You ask me about the children being sent to China. In the '60s and '70s we used to oppose this policy, because we said: "The children are thus becoming Chinese". But something very interesting happened. By and large, these kids uprooted from their villages and taken to mainland China become Tibetans after experiencing a lot of discrimination. They become aware of their identity. They ask themselves: "Who am I? I am not a Chinese". I know a few of them that are more Tibetan than someone educated in an institute in Lhasa. Those who come back from Beijing are more Tibetan. Today we are not protesting anymore. It is very interesting. Most of them become Tibetan with a deeper commitment and the rest of their lives they will continue to feel very much Tibetan.
You spoke of the Strasbourg proposal, about a zone of peace, a zone of ahimsa. Is this getting support from the Government of India? They would be the first to benefit from such a zone of peace, isn't it?
Well, a zone of peace is far beyond Tibet. Its impact, ramifications would not be just limited to Tibet. I am happy that you ask because sometimes people feel if it is part of our bilateral discussions with the Chinese government. These issues such as zone of peace is part of a long term vision of His Holiness, I would not say unrelated to Tibet -- of course it is related to Tibet, but it was proposed precisely so that Tibet could become, not a buffer, but a bridge. Obviously one of the countries that would have an immediate and significant impact would be India. Among many Indian leaders, there is an understanding and appreciation of that concept. Whether the Indian government officially is ready to endorse it, is a different matter. We ourselves did not explicitly ask for an endorsement at this stage.
We feel it should not be confused with Tibet-China relations. It is much more than that. Actually if we read the statement of the Kashag [Tibetan Cabinet] on March 10 last year, it was to clarify and differentiate some of the issues that are relevant to China-Tibet and some issues relevant to much broader areas.
What about South Block? Is there some opening in the Foreign Office?
There is some parliamentarian group which is quite active but it seems to me that the main problem since Nehru and the early '50s has been the attitude of the Foreign Office on the Tibet question. I think today there is a new generation of Foreign Service officers. I am not saying that the last generation was unsympathetic, individually they were fine. I had the honour of knowing most of the foreign secretaries, not of the Nehru era, but of the Indira Gandhi era. Each one of these senior officials have been very understanding, very sympathetic. In terms of their official approach, there have always been certain hesitations; they have become kind of prisoners of the ancient school of thought.
Today I feel things are different, the Indian Foreign Service officials are much more self-confident, particularly in their relations with China. While they are definitely committed to a closer, healthy and even vibrant relation with China, they feel less constrained on issues like Tibet. They feel that they should not simply try to sweep these issues under the carpet. I tell them very frankly whenever I have the occasion: "My advice is when you deal with China, you must not pretend that you have no interest in Tibet. When you do that, the Chinese become even more suspicious. How can any sensible people think that you have no interest?" India's interest in the Tibetan plateau is intense, inseparable. I always advise the ministry officials: the Chinese will trust more if you tell them frankly: "The issue of Tibet is very important to us."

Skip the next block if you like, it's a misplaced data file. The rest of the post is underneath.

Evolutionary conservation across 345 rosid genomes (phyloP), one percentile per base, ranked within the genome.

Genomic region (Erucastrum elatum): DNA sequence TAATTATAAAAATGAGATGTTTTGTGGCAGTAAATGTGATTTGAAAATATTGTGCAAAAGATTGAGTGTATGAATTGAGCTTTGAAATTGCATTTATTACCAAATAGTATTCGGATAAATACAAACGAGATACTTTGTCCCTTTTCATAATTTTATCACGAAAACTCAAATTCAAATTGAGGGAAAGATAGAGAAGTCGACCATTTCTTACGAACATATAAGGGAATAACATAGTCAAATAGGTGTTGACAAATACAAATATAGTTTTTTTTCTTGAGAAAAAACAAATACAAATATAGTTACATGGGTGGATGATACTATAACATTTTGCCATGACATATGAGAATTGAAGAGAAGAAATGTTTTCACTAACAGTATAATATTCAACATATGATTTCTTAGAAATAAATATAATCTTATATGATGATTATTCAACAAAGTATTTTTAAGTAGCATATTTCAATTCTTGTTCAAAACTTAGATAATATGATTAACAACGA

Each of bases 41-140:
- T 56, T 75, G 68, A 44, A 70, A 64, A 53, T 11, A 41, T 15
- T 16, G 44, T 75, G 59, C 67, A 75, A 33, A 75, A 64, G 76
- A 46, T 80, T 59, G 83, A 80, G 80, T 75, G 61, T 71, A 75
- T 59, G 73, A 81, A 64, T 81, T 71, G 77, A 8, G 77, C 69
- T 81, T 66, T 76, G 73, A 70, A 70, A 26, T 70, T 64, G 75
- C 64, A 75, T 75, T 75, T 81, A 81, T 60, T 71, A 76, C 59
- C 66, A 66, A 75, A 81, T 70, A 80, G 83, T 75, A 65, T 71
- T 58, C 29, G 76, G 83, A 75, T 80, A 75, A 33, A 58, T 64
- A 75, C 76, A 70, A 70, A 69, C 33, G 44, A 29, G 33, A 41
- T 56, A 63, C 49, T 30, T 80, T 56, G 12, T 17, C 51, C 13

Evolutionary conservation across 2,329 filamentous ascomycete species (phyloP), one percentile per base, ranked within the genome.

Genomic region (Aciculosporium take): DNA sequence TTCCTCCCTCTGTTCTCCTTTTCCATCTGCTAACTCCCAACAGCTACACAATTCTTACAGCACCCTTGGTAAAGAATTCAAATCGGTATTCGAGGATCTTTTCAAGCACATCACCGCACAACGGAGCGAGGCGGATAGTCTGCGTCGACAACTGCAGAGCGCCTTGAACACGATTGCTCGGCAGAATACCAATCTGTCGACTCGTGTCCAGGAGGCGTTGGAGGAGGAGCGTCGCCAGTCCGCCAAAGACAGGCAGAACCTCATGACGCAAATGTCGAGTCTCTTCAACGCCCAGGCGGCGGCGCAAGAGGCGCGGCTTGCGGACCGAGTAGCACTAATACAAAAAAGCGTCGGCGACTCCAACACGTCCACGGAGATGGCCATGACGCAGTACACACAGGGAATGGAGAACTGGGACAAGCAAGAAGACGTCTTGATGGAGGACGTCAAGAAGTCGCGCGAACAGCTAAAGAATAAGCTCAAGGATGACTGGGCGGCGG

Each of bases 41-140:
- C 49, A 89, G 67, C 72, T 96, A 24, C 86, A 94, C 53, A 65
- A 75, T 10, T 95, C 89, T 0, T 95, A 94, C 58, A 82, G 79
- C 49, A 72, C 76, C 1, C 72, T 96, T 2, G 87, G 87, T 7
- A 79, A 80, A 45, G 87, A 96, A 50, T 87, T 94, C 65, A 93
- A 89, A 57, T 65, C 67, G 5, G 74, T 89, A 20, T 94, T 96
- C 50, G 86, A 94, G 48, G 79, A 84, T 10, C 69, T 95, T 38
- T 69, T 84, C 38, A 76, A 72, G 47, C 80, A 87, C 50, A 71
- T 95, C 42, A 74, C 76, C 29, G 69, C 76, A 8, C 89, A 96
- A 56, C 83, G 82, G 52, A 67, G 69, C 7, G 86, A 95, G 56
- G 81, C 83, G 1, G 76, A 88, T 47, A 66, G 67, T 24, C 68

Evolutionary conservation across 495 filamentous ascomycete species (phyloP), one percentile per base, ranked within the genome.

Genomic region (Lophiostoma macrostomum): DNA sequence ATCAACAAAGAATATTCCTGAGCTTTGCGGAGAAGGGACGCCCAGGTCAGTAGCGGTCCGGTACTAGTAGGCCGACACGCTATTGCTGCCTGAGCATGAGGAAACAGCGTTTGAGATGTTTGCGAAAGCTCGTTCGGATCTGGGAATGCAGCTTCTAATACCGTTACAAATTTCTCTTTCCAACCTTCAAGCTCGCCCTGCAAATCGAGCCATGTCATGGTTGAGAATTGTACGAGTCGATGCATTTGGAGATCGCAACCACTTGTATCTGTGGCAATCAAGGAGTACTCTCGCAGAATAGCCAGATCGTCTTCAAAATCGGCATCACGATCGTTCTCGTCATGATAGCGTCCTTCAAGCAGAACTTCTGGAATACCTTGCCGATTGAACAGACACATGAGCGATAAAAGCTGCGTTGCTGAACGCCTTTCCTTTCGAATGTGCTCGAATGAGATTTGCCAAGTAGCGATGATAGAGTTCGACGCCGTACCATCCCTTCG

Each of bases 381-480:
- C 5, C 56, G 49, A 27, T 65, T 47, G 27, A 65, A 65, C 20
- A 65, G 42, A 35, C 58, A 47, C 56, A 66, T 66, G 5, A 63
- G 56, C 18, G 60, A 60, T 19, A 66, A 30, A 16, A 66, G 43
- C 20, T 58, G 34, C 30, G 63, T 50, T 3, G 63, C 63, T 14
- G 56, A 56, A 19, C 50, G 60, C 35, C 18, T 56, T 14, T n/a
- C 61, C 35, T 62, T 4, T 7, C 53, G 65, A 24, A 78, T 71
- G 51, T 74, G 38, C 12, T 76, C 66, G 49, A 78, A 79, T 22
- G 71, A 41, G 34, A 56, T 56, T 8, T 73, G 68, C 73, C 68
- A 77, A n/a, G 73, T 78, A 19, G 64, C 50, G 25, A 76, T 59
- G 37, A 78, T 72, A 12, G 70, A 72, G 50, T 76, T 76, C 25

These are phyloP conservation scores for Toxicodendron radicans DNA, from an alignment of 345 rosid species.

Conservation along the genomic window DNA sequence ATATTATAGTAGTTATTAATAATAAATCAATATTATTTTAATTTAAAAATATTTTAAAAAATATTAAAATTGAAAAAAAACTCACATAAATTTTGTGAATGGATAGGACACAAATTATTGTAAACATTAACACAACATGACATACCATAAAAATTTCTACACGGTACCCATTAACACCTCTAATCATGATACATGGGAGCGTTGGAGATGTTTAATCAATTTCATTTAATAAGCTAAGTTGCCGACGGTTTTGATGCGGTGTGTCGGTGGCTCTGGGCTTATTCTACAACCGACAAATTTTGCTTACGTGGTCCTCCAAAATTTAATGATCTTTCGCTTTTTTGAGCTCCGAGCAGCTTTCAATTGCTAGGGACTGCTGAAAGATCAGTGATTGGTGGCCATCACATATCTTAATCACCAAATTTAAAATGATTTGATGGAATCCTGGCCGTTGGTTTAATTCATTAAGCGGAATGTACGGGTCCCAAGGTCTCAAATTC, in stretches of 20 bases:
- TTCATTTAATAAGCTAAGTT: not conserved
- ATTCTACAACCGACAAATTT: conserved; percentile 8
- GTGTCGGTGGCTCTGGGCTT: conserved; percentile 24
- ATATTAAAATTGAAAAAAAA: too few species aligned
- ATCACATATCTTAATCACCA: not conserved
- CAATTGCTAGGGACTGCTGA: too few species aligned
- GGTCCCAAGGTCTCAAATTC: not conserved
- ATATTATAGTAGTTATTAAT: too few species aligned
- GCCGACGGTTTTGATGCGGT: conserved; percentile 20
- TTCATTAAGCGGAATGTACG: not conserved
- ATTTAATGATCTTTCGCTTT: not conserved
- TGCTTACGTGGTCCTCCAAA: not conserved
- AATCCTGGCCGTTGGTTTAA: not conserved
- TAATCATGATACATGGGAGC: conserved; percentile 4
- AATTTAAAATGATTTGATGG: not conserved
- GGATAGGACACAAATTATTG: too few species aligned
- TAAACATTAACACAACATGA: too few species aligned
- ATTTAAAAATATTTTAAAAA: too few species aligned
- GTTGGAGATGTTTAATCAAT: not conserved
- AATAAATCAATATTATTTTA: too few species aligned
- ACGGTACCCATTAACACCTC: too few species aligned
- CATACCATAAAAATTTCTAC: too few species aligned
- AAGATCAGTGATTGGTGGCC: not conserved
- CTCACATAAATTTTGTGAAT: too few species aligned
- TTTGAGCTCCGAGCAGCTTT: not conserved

Sino-Indian relations can reach their best only once the Tibet issue is resolved. As long as it remains unresolved, there will always be lingering issues and problems. I think some of the senior foreign service officials understand this. My feeling is that sometimes they deal with this issue in that manner. We certainly hope that they could be more proactive.
Twenty years ago, the Dalai Lama told me that the change will come from inside China. You mentioned that it is happening now. My question is: do you see new leadership emerging, like Zhao Ziyang or Hu Yaobang who have been quite sympathetic to Tibet? Hu Yaobang's visit to Tibet in 1980 opened the doors for negotiations for the next 3 or 4 years. Do you see the emergence of a new leadership which would help bridge the gap between the Tibetan position and the Chinese position?
I think so. The fact that Hu Yaobang was rehabilitated tends to prove this, though it is not to the extent I was hoping. But the fact that for the first time this present government decided to honour him is positive. [President] Hu Jintao was a protégé of Hu Yaobang. Even though after Hu Yaobang was purged he had shifted his allegiance, he however never attacked or criticized his former mentor in an open manner. Now when he tries to rehabilitate him by celebrating his centenary, it is a good sign. Similarly if you watch the images of Tiananmen Square events [of 1989]: when Zhao Ziyang comes to talk to students, the person standing right next to him is Wen Jiabao [the present Premier]. The Chinese people more than any other take this type of association seriously: the Confucius concepts in which loyalty and lineage are very important.
So I think the present president and prime minister, given the opportunity, will bring about some changes. A fundamental breakthrough on the Tibet policy is not possible unless there is also a major change in China itself. We know that the present prime minister has much reverence for Buddhism. So I think China is changing and it is one reason why I believe that His Holiness can really be a catalyst to bring about this change.
Photo: Department of Information and International Relations, Central Tibetan Administration, Dharamshala